VIA| Maine’s Department of Health and Human Services is seeking to ban food stamp recipients from using their benefits to purchase candy and sugary drinks, like soda.
The department announced on Nov. 23 it will seek a federal waiver to prohibit such purchases being made with money from the Supplemental Nutrition Assistance Program, the Portland Press Herald reports.
It’s not the first time the state has tried to control what SNAP recipients can buy. The most recent move follows several failed efforts by the state legislature to do the same thing
“Healthy eating has the potential of trimming the waistline of both the benefit recipients and state government,” Maine DHHS Commissioner Mary Mayhew, said recently, according to Reuters.
Mayhew, was appointed by Maine’s Republican Gov. Paul LePage, who, according to Reuters, has made welfare reform a priority of his administration.
The state’s formal request must be approved by the U.S. Department of Agriculture, the agency that oversees federal SNAP funds.
But the federal agency has never approved such a request, despite being asked by nine states. It rejected a 2011 request from New York, the Press Herald reports.
The USDA has pointed out in the past that promoting so-called healthy foods is difficult because clear standards don’t exist, according to The Huffington Post. Banning sodas wouldn’t necessarily extend to other beverages sweetened with sugar, and some fruit juices on the market contain more sugar than some sodas, The Huffington Post reports.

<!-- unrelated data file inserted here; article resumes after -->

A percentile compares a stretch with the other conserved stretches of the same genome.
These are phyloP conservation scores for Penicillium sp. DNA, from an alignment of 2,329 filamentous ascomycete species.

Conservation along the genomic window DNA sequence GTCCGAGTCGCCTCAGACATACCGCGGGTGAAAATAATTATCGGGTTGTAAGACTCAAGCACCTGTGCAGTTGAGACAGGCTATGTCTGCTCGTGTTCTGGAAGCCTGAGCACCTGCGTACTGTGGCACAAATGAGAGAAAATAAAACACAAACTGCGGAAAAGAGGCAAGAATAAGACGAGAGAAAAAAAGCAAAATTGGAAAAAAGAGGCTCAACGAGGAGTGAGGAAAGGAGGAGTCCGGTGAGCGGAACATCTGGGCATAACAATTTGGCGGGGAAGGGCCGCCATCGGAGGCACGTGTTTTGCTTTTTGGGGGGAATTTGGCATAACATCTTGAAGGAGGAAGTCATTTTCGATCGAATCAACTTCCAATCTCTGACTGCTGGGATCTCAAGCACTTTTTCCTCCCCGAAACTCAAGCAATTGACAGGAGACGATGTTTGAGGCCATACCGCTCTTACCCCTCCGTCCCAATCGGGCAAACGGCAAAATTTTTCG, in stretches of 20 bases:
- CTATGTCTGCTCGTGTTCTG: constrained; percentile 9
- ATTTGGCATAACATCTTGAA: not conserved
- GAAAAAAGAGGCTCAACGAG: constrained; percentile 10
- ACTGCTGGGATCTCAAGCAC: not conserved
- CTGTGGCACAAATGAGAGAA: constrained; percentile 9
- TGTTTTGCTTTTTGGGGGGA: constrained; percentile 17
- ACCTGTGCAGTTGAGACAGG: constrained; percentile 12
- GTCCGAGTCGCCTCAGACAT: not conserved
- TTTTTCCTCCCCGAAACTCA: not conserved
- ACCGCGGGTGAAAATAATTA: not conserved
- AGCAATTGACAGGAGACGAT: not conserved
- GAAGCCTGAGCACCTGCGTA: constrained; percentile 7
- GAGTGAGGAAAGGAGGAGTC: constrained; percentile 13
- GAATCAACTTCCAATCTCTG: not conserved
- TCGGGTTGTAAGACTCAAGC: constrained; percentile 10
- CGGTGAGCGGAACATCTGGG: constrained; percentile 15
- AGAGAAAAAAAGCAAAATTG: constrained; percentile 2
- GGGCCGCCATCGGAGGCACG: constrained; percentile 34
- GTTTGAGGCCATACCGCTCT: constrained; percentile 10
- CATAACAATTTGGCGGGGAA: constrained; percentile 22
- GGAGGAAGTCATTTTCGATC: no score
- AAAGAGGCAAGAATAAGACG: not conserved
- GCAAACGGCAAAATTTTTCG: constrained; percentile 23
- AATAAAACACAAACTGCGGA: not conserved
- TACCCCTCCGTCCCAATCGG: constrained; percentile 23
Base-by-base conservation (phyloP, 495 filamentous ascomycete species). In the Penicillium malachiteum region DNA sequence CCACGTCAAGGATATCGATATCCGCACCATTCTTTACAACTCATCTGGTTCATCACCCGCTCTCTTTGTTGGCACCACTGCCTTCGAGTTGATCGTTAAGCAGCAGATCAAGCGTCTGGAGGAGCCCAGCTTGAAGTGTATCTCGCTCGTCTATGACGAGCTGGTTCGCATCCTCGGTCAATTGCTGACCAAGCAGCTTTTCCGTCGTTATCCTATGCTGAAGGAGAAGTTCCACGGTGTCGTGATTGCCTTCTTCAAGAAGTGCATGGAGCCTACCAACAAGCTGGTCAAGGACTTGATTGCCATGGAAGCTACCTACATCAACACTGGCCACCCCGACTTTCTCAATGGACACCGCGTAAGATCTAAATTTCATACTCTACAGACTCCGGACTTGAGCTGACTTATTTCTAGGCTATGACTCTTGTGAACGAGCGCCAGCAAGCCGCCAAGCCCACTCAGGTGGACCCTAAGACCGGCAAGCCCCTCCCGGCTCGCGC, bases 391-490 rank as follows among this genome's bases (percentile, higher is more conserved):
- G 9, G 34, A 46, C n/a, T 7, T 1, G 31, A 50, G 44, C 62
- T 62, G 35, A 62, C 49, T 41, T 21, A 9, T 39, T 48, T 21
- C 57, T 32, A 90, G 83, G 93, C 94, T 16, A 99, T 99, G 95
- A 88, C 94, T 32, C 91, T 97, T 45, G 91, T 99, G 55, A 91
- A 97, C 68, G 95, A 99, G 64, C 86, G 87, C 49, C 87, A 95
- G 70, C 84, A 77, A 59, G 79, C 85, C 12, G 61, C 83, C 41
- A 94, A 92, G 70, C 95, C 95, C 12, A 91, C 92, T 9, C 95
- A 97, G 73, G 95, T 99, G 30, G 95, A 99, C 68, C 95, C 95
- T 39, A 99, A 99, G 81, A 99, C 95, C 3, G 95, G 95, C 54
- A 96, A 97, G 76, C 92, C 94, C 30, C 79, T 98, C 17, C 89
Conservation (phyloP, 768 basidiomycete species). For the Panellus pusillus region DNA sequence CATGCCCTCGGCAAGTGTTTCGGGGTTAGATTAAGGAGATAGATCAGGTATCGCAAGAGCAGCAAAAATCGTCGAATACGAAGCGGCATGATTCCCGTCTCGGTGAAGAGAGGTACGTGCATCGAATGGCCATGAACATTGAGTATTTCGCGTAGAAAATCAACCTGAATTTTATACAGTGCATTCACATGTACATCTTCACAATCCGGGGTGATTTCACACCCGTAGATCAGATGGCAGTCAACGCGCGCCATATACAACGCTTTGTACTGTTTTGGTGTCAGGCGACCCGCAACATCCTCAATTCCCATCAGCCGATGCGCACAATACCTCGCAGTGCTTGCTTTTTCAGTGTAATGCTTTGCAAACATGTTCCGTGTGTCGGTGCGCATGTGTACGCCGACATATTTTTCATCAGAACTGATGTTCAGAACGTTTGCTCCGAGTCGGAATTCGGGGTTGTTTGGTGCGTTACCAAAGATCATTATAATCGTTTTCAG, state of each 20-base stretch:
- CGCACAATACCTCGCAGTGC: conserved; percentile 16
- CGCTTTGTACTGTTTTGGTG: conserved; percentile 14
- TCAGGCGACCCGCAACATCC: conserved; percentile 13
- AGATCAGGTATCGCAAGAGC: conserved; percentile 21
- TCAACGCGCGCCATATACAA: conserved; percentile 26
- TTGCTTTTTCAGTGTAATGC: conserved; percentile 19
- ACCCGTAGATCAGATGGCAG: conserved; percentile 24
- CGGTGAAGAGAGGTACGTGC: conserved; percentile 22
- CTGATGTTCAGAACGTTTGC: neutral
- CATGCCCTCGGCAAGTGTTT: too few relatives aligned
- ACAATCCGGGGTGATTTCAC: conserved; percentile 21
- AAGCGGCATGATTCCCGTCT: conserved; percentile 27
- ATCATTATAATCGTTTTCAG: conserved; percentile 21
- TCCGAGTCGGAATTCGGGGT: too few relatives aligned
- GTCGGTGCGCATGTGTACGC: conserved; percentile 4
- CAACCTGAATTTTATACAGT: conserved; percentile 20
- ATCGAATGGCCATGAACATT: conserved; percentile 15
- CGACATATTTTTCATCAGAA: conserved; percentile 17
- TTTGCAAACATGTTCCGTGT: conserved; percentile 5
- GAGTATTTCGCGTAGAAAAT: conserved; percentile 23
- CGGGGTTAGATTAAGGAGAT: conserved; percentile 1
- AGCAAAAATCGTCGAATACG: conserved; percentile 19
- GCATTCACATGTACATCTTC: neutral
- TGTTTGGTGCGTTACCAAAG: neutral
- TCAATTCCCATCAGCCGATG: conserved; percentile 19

But announcing the move, Mayhew said it is time for the USDA to “start walking the talk” when promoting healthy food choices.
“We believe that the banning of sugary drinks and candy from the SNAP program will make it that much easier for individuals and families to get on the road to healthy eating by making more dollars available for healthy purchases,” Mayhew said, according to the Press Herald.
According to the DHHS, the state spent more than $115 million in medical claims related to obesity through its Medicaid program, and 88 percent of the state’s Medicaid recipients also receive SNAP benefits. Mayhew said promoting poor food choices only leads to more health problems and perpetuates “a cycle of continued spending for health care services.”
The proposed change faces stiff opposition.
The Maine Grocers and Food Producers Association opposes the measure as does Christine Hastedt with Maine Equal Justice Partners.
Hastedt told the Press Herald the change wouldn’t address any of the real needs of poor families and was likely a waste of time given the USDA’s reluctance to approve such measures in the past.
“Why do they keep trotting out this proposal, or similar proposals that they know isn’t going to get traction with the federal government and they know aren’t going to do a single thing about addressing the real problems that people living in poverty are facing?” she said.
“How are we to best improve the lives of Maine people and lift them from poverty?” she added. “Is it through this, that’s going nowhere, gets a lot of air time, but isn’t going to achieve anything? Or would you take a shot at solving the transportation problem, the wages problem? Those are the solutions to poverty in our view.”